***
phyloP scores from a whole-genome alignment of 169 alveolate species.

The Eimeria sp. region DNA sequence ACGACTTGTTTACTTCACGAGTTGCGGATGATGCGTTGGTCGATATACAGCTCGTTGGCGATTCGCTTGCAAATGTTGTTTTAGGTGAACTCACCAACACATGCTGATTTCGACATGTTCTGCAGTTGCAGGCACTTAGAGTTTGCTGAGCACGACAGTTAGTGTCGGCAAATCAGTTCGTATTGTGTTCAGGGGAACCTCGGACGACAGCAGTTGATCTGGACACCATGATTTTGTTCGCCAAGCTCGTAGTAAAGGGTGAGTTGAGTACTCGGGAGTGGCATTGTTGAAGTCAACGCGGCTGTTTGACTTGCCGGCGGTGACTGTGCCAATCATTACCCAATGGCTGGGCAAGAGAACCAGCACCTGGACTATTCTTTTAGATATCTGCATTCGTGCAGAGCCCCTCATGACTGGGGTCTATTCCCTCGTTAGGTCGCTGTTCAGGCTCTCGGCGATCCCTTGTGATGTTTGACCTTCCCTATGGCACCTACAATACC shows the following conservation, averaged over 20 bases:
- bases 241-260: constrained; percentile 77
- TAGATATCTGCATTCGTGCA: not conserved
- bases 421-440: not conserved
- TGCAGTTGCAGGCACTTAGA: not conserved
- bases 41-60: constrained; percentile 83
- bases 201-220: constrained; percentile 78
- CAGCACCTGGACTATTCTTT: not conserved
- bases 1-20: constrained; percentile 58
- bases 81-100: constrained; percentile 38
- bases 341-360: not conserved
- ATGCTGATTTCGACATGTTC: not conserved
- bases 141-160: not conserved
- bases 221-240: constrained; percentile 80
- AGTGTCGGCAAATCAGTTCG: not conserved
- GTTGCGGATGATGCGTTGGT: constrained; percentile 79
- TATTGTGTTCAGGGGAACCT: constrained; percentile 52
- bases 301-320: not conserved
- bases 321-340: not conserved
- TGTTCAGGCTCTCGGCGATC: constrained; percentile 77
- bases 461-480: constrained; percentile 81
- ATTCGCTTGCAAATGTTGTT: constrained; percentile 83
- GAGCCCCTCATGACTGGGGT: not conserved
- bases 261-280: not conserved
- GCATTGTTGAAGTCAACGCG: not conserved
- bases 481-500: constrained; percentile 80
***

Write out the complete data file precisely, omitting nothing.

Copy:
phyloP scores from a whole-genome alignment of 169 alveolate species.

The Eimeria sp. region DNA sequence ACGACTTGTTTACTTCACGAGTTGCGGATGATGCGTTGGTCGATATACAGCTCGTTGGCGATTCGCTTGCAAATGTTGTTTTAGGTGAACTCACCAACACATGCTGATTTCGACATGTTCTGCAGTTGCAGGCACTTAGAGTTTGCTGAGCACGACAGTTAGTGTCGGCAAATCAGTTCGTATTGTGTTCAGGGGAACCTCGGACGACAGCAGTTGATCTGGACACCATGATTTTGTTCGCCAAGCTCGTAGTAAAGGGTGAGTTGAGTACTCGGGAGTGGCATTGTTGAAGTCAACGCGGCTGTTTGACTTGCCGGCGGTGACTGTGCCAATCATTACCCAATGGCTGGGCAAGAGAACCAGCACCTGGACTATTCTTTTAGATATCTGCATTCGTGCAGAGCCCCTCATGACTGGGGTCTATTCCCTCGTTAGGTCGCTGTTCAGGCTCTCGGCGATCCCTTGTGATGTTTGACCTTCCCTATGGCACCTACAATACC shows the following conservation, averaged over 20 bases:
- bases 241-260: constrained; percentile 77
- TAGATATCTGCATTCGTGCA: not conserved
- bases 421-440: not conserved
- TGCAGTTGCAGGCACTTAGA: not conserved
- bases 41-60: constrained; percentile 83
- bases 201-220: constrained; percentile 78
- CAGCACCTGGACTATTCTTT: not conserved
- bases 1-20: constrained; percentile 58
- bases 81-100: constrained; percentile 38
- bases 341-360: not conserved
- ATGCTGATTTCGACATGTTC: not conserved
- bases 141-160: not conserved
- bases 221-240: constrained; percentile 80
- AGTGTCGGCAAATCAGTTCG: not conserved
- GTTGCGGATGATGCGTTGGT: constrained; percentile 79
- TATTGTGTTCAGGGGAACCT: constrained; percentile 52
- bases 301-320: not conserved
- bases 321-340: not conserved
- TGTTCAGGCTCTCGGCGATC: constrained; percentile 77
- bases 461-480: constrained; percentile 81
- ATTCGCTTGCAAATGTTGTT: constrained; percentile 83
- GAGCCCCTCATGACTGGGGT: not conserved
- bases 261-280: not conserved
- GCATTGTTGAAGTCAACGCG: not conserved
- bases 481-500: constrained; percentile 80